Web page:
Jeffrey Neil Young

Jeffrey Neil Young

Imagine being a single woman in your early 30s, finally landing the perfect job. You’re excited about the potential this has to be a lifetime career and are eager to do your best.

Then you find that your supervisor does not approve of your religion, your dating activity and the fact that you’re female single and working.

In fact, on your second day, you find yourself trapped in an hourlong car ride with your new supervisor who wants to talk to you about your dating habits and sex life.

You want to be polite but don’t know what to say. Overnight, your dream job becomes a nightmare. You spend your days at work dealing with comments attacking you for your beliefs and your living situation. You’re told you will go to hell because you’re divorced. You’re told your religion is more of a gym workout than a service. You’re told you shouldn’t have premarital sex and you are scolded when you date. You are forced to endure almost daily lectures about the importance of female virginity, the immorality of homosexuality (gay people should be barred from entering the country), and the heavenly benefits of your supervisor’s church. Your supervisor regularly “jokes” that a woman’s place is in front of the oven and that his wife should have his dinner hot and ready for him when he comes home.

You may think this couldn’t happen in this day and age, but this situation occurred to my client, Becky Carnot, at her job for the U.S. Customs and Border Protection in Coburn Gore.

When Becky finally decided to stand up for herself by filing a complaint with the Equal Employment Opportunity Commission, or EEOC, her supervisor retaliated against her by scrutinizing her performance and disciplining her for conduct that another supervisor found faultless. A number of her co-workers, several of whom belonged to the same fundamentalist church as her supervisor, ostracized her. Ultimately, Becky was unfairly fired. Last week, it was revealed that Customs and Border Protection paid $285,000 to settle her discrimination suit.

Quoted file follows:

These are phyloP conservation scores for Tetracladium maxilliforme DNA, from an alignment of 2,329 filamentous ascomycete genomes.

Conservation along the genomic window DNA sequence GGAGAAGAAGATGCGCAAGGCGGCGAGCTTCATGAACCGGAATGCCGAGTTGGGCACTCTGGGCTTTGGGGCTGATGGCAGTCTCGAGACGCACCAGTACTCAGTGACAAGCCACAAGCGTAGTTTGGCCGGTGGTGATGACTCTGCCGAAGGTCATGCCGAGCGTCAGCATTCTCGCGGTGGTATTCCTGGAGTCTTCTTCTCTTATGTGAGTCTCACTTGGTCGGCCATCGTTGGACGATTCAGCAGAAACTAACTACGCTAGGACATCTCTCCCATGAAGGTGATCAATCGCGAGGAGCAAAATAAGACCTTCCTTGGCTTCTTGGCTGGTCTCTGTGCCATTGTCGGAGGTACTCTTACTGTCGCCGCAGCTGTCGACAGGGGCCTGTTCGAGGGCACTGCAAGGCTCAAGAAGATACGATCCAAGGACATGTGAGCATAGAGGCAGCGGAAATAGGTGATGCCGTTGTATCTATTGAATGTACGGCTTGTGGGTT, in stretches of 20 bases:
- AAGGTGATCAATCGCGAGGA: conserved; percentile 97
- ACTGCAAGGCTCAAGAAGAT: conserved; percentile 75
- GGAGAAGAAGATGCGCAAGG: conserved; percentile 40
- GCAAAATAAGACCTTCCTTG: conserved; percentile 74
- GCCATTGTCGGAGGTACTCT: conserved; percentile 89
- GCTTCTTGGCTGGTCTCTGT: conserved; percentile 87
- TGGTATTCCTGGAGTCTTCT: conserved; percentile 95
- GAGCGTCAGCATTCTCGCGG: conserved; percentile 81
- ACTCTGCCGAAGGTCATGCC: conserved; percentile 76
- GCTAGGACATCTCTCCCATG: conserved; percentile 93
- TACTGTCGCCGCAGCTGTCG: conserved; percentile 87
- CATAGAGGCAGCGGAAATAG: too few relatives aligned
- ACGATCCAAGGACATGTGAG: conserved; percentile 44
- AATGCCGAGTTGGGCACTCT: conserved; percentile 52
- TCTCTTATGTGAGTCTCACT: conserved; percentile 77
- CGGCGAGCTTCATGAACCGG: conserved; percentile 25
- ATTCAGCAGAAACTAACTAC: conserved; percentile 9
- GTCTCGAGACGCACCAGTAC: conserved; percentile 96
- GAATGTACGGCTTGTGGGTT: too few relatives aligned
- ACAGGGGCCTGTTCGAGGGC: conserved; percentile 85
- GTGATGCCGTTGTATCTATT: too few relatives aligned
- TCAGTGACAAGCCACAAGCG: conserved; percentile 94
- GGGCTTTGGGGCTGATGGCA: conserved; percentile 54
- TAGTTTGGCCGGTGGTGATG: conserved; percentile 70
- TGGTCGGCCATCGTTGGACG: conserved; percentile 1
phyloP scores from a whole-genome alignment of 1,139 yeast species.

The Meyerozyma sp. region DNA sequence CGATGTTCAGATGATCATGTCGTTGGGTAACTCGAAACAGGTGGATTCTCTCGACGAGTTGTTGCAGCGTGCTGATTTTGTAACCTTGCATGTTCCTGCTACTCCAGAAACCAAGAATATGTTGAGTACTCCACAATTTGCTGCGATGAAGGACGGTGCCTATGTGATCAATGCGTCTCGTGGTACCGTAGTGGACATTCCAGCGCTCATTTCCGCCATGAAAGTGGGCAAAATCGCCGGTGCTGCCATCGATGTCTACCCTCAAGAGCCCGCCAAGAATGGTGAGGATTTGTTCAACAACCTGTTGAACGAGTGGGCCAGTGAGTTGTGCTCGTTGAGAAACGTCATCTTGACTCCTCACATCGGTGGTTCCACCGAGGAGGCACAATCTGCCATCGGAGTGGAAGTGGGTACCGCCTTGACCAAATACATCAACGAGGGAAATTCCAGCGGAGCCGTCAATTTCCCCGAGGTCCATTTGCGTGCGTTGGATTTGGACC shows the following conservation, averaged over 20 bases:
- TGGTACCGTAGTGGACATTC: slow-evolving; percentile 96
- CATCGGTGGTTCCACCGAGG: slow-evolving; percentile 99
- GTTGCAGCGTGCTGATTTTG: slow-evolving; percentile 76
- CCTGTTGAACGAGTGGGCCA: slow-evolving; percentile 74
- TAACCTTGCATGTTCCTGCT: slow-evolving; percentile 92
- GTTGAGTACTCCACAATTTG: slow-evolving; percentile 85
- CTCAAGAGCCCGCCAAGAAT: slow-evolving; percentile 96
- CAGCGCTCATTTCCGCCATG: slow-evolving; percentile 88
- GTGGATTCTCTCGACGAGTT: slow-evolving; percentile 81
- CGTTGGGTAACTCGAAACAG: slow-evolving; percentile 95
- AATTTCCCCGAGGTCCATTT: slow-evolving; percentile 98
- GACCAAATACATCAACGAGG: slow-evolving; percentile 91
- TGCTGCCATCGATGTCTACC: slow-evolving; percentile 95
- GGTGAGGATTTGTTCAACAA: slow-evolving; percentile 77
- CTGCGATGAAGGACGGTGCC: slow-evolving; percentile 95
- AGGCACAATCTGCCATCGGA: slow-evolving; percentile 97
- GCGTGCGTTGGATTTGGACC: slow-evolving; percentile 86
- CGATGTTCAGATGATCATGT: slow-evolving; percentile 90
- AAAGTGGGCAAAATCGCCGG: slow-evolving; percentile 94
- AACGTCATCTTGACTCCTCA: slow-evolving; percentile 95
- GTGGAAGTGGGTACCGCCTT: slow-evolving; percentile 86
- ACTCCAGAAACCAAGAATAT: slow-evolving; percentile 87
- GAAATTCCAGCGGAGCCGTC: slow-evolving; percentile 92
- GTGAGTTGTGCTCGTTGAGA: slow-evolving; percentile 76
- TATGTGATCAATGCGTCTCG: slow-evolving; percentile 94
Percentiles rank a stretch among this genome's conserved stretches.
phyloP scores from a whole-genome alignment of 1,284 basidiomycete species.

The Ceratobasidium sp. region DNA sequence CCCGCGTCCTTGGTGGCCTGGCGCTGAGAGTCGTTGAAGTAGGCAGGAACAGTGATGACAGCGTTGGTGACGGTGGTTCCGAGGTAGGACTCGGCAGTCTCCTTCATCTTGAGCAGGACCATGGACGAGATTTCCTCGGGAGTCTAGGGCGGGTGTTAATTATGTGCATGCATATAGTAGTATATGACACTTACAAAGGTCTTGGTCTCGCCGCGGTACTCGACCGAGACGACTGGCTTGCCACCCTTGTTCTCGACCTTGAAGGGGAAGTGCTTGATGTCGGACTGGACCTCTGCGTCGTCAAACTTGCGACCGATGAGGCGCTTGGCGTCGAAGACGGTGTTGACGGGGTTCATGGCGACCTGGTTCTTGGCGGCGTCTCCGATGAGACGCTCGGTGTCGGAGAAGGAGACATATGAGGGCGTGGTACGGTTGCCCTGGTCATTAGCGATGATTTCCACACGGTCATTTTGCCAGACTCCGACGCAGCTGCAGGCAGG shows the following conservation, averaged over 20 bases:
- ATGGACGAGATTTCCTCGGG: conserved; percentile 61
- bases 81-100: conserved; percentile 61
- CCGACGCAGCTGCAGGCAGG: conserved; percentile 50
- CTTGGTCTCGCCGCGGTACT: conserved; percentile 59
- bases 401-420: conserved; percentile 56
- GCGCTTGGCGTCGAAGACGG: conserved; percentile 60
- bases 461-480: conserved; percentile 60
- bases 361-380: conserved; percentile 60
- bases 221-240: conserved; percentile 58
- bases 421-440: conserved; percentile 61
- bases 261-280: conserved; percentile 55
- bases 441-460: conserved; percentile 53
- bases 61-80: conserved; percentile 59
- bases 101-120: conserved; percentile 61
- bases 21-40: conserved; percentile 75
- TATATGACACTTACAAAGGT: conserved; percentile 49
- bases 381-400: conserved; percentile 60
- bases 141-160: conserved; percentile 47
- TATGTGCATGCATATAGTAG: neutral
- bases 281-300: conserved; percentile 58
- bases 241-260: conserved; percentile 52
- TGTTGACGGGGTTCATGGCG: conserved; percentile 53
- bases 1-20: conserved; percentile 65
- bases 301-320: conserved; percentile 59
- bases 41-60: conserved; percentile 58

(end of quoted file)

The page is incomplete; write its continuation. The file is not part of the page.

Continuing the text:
While this story has generated a good deal of interest, I have to say Becky’s plight is not so uncommon as you might expect. Every day, I hear from working Mainers subjected to their supervisor’s or co-workers prejudices and personal beliefs.

We live in a country that was founded upon freedom of religion. Our right to express our religious beliefs is very important, but so is our right to be free from religious intolerance.

Americans have the right to not be forced to worship any particular way or at all, to reject others religious beliefs. Becky’s supervisor’s forcing his beliefs on her constituted harassment.

Like some kinds of sexual harassment, where an employee may be subject to uncomfortable jokes or pictures, religious harassment can be equally offensive.

An employer (other than a religious organization) is not entitled to force its religious views on employees. Another woman who worked in Coburn Gore quit because the same supervisor harassed her in the same way. In fact, she said her supervisor would drive by her boyfriend’s house in the morning to see if her car was there and then, if it was, berate her when she came to work.

With women now composing a majority of the work force, one would expect that, by now, the idea that women belong at home should be a relic of the past.

With all our anti-discrimination laws and training, one would think that managers would understand it is unlawful to treat women differently than men.

However, from my 30 years of experience as a civil rights attorney, I know blatant discrimination and harassment of women still occurs all too often. While a person’s religious beliefs may be strong, they do not give that person an excuse to harass women (or anyone, for that matter).

Becky’s supervisor is still employed at U.S. Customs and Border Patrol. So far as I know, no discipline has been taken.

But I hope this substantial settlement will teach him and the coworkers who harassed Becky that that, while they are free to practice whatever religion they choose, they cannot force their beliefs upon anyone else. Doing so is a violation of the law. And a violation of the very principals of the country they are employed to protect.

JEFFREY NEIL YOUNG is an attorney and partner at McTeague Higbee in Topsham.


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